- The Washington Times - Tuesday, April 18, 2000

Washington, D.C. Metropolitan Police Chief Charles H. Ramsey said he has "absolutely no regrets" about the way things went during the protests at the headquarters of the World Bank and International Monetary Fund.

"I make no apologies, for anything anybody did," Chief Ramsey said at a briefing yesterday afternoon.

Asked if it was worth virtually closing downtown for the day, he responded: "We didn't lose the city, so as far as I'm concerned, it's worth it."

The weeklong protests around the city and increasing clashes between officers and demonstrators in the streets put Chief Ramsey and his department in the national and international spotlight.

The department was determined that Washington not see a repeat of problems the Seattle police encountered in November with many of the same demonstrators at a World Trade Organization meeting.

With the Democratic and Republican national conventions coming up this summer, police from host cities Philadelphia and Los Angeles, among others, were in the District to monitor how Chief Ramsey and his troops handled the situation.

The chief said repeatedly that the department would try to juggle the city's safety with the protesters' rights.

Chief Ramsey and Executive Assistant Chief Terrance W. Gainer spent the better part of the past week trying to keep their officers from being overly aggressive, but force was used on several occasions.

Officers used their batons to push back crowds and let loose with pepper spray to clear the streets and sidewalks when demonstrators refused to move.

Chief Ramsey and Chief Gainer each made arrests, among the more than 500 yesterday.

In the early morning hours yesterday, Chief Ramsey was sure his department had fulfilled its obligation to the city. Damage was at a minimum, delegates arrived at their meetings as scheduled and protesters were able to state their case.

At 7 a.m., most of the World Bank and IMF delegates and staff were safely through police lines and scarcely a protester was in sight. Chief Ramsey was still uneasy, but he almost managed a smile for the morning newscasts.

While delegates arrived without incident, Chief Ramsey stood by the command vehicle, looking weary and short on sleep but hopeful for a quiet day.

"There's no 'Battle in Seattle' here," he said before it was fully light yesterday.

However, the early morning quiet soon gave way to thousands of protesters and clashes with police in hot spots all over town. Any confident talk and hopes that the rain would send the protesters home early were premature.

By midmorning, the chief and his command staff found themselves on the lines with their officers, making arrests and trying to keep everyone calm.

"The protesters see that we're trying to de-escalate the situation, and our own officers just need our assurance too," Chief Ramsey said of his presence. "It helps to know that you're not out there alone, because sometimes you get a little stressed."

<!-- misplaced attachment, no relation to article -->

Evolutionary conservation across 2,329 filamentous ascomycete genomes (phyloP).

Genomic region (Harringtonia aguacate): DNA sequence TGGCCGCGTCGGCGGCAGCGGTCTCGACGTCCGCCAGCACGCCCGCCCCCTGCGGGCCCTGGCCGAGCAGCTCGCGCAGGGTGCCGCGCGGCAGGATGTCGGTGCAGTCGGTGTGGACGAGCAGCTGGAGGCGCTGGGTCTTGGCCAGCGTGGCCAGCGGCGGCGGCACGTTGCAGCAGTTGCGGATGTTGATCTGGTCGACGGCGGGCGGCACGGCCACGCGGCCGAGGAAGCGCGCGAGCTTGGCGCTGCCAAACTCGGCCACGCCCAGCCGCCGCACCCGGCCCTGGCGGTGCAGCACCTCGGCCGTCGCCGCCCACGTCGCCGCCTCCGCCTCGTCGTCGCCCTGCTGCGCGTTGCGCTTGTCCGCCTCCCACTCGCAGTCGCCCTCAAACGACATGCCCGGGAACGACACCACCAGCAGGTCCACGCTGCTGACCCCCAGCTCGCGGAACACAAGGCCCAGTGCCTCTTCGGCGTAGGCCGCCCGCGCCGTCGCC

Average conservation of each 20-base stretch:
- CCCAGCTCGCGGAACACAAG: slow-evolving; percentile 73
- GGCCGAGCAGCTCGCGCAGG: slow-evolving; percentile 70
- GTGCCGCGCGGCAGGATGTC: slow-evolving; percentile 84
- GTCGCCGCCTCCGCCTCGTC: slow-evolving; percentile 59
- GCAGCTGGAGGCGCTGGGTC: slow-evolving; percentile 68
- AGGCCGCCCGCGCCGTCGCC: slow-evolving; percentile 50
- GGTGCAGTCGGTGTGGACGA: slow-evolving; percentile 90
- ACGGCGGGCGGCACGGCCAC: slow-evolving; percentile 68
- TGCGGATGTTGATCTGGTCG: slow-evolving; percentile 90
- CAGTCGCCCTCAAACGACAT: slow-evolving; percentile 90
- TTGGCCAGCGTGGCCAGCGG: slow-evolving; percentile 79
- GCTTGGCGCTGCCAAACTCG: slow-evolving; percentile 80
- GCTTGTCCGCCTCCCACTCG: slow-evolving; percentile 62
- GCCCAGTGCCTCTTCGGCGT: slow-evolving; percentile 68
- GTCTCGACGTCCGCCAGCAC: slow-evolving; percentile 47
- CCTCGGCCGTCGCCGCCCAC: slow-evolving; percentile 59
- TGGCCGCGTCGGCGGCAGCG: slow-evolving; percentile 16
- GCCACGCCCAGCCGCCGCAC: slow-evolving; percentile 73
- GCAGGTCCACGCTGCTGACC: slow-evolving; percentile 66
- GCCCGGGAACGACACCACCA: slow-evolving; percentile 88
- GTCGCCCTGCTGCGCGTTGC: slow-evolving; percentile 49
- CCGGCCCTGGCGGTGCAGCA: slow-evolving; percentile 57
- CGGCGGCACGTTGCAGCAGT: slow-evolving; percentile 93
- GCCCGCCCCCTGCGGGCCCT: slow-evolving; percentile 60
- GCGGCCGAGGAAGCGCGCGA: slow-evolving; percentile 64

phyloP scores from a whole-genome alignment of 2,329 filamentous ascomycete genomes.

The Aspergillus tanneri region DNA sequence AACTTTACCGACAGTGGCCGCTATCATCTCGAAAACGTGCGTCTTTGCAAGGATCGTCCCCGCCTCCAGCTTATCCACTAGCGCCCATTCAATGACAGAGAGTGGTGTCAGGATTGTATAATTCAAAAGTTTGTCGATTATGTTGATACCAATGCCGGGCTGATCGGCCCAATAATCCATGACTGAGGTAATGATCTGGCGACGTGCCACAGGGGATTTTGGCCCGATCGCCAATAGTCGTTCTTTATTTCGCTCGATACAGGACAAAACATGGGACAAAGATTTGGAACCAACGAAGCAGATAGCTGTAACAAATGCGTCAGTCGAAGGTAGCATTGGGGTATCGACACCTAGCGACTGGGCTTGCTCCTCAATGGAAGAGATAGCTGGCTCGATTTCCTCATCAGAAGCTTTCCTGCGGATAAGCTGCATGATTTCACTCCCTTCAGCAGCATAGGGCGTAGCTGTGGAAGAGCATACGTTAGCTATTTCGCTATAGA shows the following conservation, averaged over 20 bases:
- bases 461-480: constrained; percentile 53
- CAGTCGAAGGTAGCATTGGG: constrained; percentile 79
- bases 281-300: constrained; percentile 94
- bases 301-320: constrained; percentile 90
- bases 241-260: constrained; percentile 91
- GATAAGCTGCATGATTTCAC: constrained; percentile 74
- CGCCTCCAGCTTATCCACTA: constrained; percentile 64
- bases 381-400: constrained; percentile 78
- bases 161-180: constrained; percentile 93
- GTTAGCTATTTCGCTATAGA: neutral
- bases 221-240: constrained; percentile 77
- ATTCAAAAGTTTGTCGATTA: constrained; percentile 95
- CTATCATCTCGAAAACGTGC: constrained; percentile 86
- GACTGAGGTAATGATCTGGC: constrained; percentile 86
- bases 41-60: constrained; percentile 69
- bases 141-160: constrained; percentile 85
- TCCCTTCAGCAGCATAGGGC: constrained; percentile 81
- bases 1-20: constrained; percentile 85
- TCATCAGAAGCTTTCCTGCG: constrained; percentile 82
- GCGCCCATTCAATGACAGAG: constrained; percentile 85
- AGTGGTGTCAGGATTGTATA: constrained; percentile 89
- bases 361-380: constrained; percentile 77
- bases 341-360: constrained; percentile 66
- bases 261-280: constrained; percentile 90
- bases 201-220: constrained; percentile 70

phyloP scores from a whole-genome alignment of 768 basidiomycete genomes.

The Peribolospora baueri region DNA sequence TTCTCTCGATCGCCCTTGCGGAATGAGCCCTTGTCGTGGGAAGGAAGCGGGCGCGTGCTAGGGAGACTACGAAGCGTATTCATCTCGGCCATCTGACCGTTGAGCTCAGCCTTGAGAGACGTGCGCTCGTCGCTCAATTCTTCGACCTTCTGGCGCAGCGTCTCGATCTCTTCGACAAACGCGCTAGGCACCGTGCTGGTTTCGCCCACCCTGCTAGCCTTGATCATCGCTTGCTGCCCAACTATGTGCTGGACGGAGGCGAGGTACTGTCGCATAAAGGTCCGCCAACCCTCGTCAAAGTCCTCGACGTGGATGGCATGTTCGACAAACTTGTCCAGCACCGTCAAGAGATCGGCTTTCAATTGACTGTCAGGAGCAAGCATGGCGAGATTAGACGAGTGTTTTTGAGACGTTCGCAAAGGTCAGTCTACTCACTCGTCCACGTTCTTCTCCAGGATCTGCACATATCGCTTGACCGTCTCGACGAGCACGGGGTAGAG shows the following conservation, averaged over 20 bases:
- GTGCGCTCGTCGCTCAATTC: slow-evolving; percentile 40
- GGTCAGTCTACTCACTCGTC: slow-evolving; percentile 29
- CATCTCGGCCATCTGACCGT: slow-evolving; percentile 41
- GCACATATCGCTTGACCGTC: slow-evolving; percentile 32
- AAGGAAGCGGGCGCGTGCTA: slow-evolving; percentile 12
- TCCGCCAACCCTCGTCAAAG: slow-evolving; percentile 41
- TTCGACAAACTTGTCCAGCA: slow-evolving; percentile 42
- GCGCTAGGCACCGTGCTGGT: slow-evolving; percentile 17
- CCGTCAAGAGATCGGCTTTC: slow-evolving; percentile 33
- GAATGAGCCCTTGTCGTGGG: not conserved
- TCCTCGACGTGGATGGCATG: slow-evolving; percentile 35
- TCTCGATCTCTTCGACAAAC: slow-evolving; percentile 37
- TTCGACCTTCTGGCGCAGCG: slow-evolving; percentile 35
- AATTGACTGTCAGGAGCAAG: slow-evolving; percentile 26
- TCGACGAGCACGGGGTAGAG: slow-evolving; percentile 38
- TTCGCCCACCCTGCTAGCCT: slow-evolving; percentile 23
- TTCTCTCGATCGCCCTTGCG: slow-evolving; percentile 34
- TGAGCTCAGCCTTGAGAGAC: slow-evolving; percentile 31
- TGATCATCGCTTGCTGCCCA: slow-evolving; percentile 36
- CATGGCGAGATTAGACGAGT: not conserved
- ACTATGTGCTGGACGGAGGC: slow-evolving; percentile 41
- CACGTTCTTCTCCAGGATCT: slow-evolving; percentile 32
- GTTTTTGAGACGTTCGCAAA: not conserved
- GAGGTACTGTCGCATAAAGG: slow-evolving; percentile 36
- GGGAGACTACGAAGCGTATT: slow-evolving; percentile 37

Chief Ramsey and Chief Gainer were in their cruiser when they heard dispatches that a police officer was in trouble. They went to help, followed by Assistant Chief Michael Fitzgerald and Cmdr. Jose Acosta, head of the Special Investigation Division.

En route, they ran into several hundred protesters at the intersection of 18th and K streets NW.

"We couldn't back up because Fitzgerald was behind us," Chief Ramsey said.

Thus the command of the entire police department was at the center of the fray.

Chief Gainer said their squad car came around a corner and the protesters "rushed" the vehicle.

"It got violent there for a little bit," he said.

"We got out and we were quickly surrounded," Chief Ramsey said. "They were grabbing at me and we had to keep them off and call for assistance."

Later in the day, Chief Ramsey was asked what happened to the fourth star on the left shoulder of his uniform jacket.

"I got into a little scuffle," he said.

Overnight Sunday, police called in a company of D.C. National Guardsmen to shore up the outer perimeter of the police barricade surrounding the IMF and World Bank buildings.

Chief Ramsey expected that his officers would be trying to clear streets for the morning and afternoon rush hours and wanted the National Guard to ensure that the police lines wouldn't be breached.

"It was a precautionary move better safe than sorry," Chief Ramsey said.

Although the day started quietly, the number of protesters had grown to thousands by midmorning. They marched along 14th and I streets before sitting down in the middle of the street and challenging the police perimeter at 20th Street and Pennsylvania Avenue. When protesters and police pushed and shoved for position around the metal barricades, Chief Gainer was just behind the three-deep lines of police and Guardsmen, barking out orders and helping to keep law enforcement inside the perimeter.

It was a tense few hours just before and after noon, as police were ordered to put their gas masks on and helmet visors down. Protesters and journalists in the crowd prepared for tear gas rounds to fire.

The protesters were concerned about police batons, gas masks and pepper-spray guns, and the officers became concerned when they saw protesters donning goggles and bandanas for protection.

Although Chief Ramsey held a gas mask and baton in his hand, he and Chief Gainer never took off their caps and kept a human face as the situation escalated.

"We each saw there was a way to calm those people, with putting a little love and trust into it," Chief Gainer said.

• Jim Keary and John Drake contributed to this report.

Copyright © 2019 The Washington Times, LLC. Click here for reprint permission.

The Washington Times Comment Policy

The Washington Times welcomes your comments on Spot.im, our third-party provider. Please read our Comment Policy before commenting.


Click to Read More and View Comments

Click to Hide